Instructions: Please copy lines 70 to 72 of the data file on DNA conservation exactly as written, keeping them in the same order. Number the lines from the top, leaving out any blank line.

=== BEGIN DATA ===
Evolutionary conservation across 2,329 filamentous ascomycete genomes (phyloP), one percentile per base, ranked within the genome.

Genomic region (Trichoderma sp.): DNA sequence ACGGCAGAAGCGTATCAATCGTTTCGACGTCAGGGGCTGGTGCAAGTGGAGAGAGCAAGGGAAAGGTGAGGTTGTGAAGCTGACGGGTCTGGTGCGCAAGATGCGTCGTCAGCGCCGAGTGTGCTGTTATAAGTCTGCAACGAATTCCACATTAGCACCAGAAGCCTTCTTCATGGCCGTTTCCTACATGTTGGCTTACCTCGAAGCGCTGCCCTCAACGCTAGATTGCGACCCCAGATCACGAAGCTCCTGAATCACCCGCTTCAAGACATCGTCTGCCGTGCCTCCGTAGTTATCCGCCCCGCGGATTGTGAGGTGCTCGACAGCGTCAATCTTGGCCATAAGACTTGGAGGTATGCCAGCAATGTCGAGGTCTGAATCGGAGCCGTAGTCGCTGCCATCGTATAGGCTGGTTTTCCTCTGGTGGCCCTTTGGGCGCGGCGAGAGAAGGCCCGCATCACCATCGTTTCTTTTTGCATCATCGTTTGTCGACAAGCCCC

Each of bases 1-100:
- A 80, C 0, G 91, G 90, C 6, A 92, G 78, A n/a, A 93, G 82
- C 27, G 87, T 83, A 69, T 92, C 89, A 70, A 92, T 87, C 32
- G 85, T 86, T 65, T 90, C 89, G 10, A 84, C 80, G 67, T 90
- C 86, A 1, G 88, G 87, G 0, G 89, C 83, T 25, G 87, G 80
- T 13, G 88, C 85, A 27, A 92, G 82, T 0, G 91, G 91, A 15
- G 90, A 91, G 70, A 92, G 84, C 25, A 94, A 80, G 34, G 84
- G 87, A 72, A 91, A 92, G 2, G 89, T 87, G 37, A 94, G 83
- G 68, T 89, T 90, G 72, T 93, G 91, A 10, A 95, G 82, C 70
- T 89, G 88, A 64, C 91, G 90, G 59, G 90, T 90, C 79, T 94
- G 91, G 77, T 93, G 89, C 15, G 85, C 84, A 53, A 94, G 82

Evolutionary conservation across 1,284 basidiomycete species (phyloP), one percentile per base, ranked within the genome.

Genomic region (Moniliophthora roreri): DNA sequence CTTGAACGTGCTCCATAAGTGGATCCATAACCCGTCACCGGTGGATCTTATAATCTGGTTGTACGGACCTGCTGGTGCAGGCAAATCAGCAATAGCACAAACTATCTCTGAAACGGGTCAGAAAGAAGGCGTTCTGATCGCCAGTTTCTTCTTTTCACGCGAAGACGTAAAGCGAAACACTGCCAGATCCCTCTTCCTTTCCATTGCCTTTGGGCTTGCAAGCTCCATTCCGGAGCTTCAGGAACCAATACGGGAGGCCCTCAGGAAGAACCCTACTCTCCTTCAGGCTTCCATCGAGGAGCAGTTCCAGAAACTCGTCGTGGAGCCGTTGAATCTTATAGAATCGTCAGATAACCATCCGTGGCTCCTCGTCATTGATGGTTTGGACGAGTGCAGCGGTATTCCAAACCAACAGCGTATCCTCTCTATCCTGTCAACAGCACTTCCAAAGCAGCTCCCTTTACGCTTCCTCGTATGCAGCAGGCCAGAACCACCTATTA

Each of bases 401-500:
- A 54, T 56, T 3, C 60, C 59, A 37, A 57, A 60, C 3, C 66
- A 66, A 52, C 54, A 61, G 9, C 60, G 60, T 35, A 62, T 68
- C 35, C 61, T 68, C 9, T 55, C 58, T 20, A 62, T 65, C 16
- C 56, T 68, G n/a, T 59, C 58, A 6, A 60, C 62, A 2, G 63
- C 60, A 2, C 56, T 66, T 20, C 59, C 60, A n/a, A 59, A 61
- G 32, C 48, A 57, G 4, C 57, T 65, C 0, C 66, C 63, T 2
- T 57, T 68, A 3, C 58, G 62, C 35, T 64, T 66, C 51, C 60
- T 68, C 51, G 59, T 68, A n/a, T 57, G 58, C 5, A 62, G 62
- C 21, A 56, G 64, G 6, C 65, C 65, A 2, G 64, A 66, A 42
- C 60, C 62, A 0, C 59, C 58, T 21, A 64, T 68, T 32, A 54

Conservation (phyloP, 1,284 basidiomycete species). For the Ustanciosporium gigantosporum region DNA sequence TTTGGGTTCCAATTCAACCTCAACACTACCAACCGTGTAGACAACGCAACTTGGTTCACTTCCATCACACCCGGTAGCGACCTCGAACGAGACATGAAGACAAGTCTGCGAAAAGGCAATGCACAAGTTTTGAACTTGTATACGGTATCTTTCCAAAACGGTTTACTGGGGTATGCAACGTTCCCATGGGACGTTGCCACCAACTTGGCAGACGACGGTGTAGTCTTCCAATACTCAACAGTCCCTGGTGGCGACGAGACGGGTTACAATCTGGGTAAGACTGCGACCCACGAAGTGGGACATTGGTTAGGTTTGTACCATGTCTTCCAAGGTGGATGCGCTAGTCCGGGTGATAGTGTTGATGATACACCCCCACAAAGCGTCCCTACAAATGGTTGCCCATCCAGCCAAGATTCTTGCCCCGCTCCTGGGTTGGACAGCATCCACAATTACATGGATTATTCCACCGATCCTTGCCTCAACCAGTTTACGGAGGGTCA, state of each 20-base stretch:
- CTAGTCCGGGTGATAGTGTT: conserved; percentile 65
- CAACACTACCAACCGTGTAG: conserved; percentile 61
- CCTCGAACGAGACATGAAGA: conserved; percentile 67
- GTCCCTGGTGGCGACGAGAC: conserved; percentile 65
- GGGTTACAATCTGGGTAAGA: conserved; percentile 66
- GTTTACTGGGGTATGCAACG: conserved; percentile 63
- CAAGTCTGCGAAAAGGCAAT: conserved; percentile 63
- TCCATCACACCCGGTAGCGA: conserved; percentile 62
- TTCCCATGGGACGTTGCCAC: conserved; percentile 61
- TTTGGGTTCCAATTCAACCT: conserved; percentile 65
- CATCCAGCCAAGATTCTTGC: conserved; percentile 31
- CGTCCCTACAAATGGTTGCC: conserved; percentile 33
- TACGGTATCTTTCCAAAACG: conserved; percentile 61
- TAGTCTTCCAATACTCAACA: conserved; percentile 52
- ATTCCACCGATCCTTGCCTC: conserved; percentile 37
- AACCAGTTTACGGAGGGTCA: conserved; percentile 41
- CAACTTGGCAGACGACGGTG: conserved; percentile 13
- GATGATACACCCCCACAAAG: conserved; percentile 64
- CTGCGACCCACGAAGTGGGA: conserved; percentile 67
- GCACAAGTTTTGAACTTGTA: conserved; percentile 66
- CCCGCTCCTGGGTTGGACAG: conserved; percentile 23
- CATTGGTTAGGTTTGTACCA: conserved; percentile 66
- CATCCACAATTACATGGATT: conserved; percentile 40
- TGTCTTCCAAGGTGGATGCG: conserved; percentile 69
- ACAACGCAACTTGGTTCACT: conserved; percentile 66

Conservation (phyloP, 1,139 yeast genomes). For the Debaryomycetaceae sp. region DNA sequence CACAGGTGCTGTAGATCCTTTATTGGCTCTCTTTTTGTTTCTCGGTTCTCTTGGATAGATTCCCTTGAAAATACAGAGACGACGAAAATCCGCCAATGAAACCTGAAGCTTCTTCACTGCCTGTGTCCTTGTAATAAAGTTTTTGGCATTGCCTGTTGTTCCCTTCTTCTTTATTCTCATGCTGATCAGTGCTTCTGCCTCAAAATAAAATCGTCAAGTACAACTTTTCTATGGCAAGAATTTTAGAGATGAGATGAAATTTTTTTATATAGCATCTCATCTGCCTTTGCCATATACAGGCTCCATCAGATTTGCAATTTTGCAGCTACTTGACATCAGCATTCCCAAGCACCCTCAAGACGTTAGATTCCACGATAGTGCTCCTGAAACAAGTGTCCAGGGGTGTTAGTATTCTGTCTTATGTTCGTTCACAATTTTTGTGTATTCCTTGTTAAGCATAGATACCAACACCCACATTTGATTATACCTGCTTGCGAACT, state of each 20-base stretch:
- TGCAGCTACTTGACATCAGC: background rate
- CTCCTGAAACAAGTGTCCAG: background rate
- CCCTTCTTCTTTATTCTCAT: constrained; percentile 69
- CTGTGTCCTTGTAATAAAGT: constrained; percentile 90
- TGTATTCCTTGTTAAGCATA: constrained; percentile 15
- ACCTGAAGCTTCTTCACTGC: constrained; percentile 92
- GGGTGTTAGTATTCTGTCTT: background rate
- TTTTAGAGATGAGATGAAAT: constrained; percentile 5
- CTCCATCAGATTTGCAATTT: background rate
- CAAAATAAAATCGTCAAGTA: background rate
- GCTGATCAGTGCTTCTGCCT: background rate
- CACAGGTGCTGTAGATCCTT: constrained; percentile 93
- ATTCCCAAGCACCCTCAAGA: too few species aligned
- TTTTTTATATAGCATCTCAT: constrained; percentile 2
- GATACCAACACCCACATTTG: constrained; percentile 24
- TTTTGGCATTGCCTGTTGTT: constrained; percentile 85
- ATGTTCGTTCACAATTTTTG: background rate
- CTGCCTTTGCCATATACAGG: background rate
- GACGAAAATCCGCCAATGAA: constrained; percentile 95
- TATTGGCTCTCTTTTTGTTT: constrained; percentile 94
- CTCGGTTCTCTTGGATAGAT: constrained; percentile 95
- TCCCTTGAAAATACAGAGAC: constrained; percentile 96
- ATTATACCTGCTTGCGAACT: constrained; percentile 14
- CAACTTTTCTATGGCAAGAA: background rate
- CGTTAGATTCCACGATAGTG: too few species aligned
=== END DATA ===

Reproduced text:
- ATGTTCGTTCACAATTTTTG: background rate
- CTGCCTTTGCCATATACAGG: background rate
- GACGAAAATCCGCCAATGAA: constrained; percentile 95